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September 7, 2022

Yoko Ono unveils major new exhibition in Kaunas

Kaunas, the European Capital of Culture for 2022 hosts the world-renowned conceptual artist Yoko Ono and her new exhibition 'The Learning Garden of Freedom' which launches on the 10th of September at Kaunas Picture Gallery.

The exhibition, which is one of Kaunas2022’s most important and ambitious events, is organised by the Contemporary Art Centre (Vilnius, Lithuania) in collaboration with the Serralves Museum of Contemporary Art (Porto, Portugal) and Yoko Ono’s own studio One (New York, US). Together with the Curator Jon Hendricks, Ono’s long-time friend, the exhibition explores in detail Ono’s work and reflects on the seriousness and playfulness of life as well as the power of imagination.

Her retrospective ‘The Learning Garden of Freedom’ revisits questions and methods that have been explored throughout her career, from ways of promoting peace, ‘Bed-in for peace’ and ‘Give Peace a Chance’, to the female body and women’s empowerment, ‘Cut piece’.  See below for footage of Ono's previous performances of 'Cut piece' and 'Bag piece' in 1966.

Yoko Ono and the Kaunas-born Fluxus movement

Her relationship with Kaunas-born George Mačiūnas’, the founder of the Fluxus movement and New York’s AG Gallery, helped Ono explore the meaning of art as well as question and incorporate sensitive subjects of the 60’s and 70’s into her art. This new way of thinking aligned perfectly with the Fluxus ideal of promoting ‘a revolutionary flood and tide in art, promoting living art, anti-art’.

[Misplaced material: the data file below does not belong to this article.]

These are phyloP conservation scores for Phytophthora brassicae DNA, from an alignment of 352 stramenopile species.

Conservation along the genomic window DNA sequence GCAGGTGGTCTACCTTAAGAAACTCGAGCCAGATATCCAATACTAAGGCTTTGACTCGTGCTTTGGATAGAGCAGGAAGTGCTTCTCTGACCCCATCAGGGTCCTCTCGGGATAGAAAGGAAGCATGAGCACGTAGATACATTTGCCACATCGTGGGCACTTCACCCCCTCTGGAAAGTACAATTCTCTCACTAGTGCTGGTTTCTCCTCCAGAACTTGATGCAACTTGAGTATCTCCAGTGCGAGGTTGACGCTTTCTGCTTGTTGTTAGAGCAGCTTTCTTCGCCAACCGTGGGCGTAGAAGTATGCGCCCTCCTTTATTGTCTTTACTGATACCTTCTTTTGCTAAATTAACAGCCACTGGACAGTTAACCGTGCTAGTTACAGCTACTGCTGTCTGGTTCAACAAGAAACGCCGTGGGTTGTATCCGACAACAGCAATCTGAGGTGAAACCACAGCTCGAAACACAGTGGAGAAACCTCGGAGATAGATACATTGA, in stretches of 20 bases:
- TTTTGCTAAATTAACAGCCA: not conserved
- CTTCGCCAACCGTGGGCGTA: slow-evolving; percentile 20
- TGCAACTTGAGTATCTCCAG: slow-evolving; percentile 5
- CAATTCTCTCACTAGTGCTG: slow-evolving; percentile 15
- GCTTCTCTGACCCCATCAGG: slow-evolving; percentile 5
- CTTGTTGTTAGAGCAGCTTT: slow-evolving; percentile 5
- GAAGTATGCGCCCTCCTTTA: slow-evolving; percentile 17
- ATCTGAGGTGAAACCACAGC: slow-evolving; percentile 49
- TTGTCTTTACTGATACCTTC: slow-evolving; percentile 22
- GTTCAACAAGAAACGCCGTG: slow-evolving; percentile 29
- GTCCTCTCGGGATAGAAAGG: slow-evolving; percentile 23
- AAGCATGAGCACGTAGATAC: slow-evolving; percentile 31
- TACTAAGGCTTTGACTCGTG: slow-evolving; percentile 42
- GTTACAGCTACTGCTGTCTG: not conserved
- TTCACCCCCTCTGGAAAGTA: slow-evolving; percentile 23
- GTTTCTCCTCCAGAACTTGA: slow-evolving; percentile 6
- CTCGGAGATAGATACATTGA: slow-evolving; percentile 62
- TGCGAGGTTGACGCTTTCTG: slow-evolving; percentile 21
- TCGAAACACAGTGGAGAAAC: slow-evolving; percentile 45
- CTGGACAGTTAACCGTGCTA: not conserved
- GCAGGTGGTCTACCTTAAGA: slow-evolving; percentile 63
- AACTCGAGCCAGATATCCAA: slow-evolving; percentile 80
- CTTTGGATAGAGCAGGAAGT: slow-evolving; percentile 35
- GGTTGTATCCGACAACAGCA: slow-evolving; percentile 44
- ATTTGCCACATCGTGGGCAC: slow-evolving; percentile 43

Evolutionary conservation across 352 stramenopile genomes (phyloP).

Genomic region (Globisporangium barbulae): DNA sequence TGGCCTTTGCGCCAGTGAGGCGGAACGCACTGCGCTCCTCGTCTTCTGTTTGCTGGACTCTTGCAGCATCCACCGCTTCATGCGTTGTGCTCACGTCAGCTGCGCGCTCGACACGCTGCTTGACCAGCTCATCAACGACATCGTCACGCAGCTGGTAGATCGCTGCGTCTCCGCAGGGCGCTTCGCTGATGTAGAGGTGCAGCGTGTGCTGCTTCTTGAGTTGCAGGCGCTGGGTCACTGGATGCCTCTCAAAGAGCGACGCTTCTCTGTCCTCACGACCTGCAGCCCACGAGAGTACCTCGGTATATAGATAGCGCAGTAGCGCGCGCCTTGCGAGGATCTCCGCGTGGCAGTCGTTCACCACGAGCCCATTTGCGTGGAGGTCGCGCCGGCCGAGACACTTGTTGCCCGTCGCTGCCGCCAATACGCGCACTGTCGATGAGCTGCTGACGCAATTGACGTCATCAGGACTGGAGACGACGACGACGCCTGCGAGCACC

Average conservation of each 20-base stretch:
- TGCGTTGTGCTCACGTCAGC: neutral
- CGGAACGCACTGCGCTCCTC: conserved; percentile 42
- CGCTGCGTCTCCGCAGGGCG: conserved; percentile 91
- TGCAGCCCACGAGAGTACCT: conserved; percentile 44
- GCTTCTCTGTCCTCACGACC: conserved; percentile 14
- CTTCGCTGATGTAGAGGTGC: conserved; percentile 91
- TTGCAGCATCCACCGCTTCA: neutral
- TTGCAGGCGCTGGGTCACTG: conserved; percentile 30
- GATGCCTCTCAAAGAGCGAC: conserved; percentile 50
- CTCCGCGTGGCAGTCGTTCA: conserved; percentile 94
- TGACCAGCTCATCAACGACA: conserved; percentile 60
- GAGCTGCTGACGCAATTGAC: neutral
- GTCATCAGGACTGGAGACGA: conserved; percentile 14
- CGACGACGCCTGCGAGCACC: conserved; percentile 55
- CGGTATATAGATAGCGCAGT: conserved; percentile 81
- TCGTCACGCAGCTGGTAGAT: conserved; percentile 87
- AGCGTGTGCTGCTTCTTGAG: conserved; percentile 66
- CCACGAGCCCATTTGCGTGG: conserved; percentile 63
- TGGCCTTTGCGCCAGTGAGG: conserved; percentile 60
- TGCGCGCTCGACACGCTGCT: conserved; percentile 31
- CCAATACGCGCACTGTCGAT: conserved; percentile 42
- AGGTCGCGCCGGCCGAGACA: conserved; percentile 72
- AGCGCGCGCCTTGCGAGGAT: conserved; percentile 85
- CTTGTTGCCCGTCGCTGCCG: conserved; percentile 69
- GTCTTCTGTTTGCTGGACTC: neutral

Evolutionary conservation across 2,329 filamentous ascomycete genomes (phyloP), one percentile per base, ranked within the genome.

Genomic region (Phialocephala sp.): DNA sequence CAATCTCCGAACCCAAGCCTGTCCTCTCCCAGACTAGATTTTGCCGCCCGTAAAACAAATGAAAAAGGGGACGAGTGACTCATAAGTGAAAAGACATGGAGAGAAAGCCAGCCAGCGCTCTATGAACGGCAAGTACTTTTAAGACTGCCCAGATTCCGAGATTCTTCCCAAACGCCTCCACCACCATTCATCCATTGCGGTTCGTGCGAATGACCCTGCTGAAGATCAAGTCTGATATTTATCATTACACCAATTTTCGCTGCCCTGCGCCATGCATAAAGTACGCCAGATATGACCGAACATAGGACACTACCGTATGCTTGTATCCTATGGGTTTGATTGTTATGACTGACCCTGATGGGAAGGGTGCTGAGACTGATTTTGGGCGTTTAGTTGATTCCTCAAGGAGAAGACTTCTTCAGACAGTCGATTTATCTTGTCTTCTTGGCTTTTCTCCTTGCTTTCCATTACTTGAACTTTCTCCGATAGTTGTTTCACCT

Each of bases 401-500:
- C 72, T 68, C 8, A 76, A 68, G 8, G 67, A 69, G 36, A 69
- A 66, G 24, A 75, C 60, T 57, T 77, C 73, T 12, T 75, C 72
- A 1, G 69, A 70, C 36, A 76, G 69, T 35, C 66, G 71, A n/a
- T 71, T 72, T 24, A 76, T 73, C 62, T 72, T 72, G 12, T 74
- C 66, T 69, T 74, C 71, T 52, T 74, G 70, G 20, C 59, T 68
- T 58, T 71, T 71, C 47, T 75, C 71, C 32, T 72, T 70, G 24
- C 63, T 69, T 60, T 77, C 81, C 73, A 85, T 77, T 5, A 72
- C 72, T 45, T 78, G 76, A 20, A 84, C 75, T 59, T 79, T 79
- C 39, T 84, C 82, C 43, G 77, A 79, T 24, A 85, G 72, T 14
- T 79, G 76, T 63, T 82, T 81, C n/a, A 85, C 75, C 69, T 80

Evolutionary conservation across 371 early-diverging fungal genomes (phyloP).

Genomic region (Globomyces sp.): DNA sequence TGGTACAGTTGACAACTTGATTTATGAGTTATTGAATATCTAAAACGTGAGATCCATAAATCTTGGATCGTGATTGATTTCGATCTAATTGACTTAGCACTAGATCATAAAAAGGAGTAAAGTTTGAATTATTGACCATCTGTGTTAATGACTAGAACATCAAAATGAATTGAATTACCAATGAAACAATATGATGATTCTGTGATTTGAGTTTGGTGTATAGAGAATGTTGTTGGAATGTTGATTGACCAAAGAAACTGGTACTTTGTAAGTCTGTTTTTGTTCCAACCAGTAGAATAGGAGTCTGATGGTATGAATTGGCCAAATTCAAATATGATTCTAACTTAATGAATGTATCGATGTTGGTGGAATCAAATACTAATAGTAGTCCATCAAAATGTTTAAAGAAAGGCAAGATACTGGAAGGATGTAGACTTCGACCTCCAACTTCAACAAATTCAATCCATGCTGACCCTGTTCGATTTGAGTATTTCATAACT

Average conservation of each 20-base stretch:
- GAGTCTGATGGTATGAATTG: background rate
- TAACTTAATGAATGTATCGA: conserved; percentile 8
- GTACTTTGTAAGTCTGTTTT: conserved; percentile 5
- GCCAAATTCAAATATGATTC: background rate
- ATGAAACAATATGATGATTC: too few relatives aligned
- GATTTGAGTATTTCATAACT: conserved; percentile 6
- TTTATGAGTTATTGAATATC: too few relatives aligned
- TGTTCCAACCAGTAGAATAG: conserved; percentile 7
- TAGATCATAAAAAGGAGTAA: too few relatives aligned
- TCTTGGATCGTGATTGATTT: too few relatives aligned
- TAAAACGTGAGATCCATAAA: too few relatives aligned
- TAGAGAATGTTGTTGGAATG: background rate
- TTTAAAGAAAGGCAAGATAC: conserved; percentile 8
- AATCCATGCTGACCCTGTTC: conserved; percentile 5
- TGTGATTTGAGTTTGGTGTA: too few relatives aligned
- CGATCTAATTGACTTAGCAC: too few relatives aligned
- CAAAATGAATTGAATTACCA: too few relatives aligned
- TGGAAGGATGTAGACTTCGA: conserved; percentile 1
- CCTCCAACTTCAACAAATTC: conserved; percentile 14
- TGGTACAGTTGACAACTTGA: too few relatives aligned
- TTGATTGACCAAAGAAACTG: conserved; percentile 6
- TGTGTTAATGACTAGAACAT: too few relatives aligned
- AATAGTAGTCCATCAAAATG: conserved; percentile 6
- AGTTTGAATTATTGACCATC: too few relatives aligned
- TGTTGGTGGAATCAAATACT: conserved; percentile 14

It was during the 1960s that Ono began exploring with innovative painting and performances which led to her creating experiences where her audience were actively engaged in the artistic process, similar to Marina Abramovic. Both Abramovic and Ono were among the first to create performance art that allowed the audience to place themselves in a morally unedifying position. 

Ono first created ‘Cut piece’, staged in 1964, by allowing the audience to cut the clothes of a young woman, creating the idea of a game of strip poker in which you always lose. Abramovic incorporated a similar idea in her famous ‘Rhythm 0’, first shown in 1974, in which she comprises seventy-two objects set out on a long table, asking the audience to do what they wanted to her body. 

Ono’s ‘Ex It’ exhibition at the Bank of Lithuania 

The precursor to ‘The Learning Garden of Freedom’, ‘Ex it’, has been exhibited in Kaunas’ Bank of Lithuania building since January 2022, and illustrates similar utopian ideas. It offers a taste of her pacifist influences as the installation consists of 100 wooden coffins in different sizes with fruit trees growing out of them, and a sound recording of living nature. Ono explains it as, “Ex It is life as a continuation”.

Ono’s ideas are therefore a central component of her exhibitions, ranging from serious or playful to utopian or poetic, but often expressed through words and actions. However, as her work addresses political and social problems, the ideas are sometimes realised through objects, installations, or not at all. 

(Credits: Martynas Plepys)

For more information about the new Yoko Ono exhibition, visit:

To read more about Marina Abramovic and her Kaunas exhibition, visit:

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